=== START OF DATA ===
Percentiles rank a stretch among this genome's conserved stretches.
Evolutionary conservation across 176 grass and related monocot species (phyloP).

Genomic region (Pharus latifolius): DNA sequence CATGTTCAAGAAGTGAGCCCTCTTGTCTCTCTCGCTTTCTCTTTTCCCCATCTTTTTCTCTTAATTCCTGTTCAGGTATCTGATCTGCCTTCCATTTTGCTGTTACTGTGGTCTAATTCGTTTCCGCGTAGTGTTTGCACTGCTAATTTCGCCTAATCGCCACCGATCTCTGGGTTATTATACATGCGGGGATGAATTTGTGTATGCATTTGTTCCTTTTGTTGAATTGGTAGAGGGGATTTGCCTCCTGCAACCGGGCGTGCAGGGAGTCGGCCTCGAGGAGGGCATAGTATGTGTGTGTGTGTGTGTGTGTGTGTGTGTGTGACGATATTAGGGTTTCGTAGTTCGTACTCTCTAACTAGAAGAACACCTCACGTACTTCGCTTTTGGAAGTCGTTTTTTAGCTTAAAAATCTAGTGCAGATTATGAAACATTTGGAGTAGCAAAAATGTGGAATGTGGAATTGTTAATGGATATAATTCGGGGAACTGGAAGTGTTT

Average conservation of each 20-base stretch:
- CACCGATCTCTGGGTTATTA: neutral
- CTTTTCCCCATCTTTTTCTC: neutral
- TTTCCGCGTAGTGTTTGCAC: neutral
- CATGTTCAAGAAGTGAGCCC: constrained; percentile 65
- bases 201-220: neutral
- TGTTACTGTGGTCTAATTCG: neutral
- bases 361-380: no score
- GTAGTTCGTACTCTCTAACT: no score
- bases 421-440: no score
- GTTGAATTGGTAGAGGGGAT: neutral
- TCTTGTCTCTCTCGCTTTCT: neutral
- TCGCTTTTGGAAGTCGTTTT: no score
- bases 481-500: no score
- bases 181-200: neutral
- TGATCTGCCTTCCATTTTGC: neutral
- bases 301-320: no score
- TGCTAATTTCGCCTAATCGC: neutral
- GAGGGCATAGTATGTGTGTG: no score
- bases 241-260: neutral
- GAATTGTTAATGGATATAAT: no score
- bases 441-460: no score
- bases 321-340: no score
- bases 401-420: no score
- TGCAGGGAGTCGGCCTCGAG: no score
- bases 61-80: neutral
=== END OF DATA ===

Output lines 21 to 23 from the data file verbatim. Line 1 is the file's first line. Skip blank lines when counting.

- TGCTAATTTCGCCTAATCGC: neutral
- GAGGGCATAGTATGTGTGTG: no score
- bases 241-260: neutral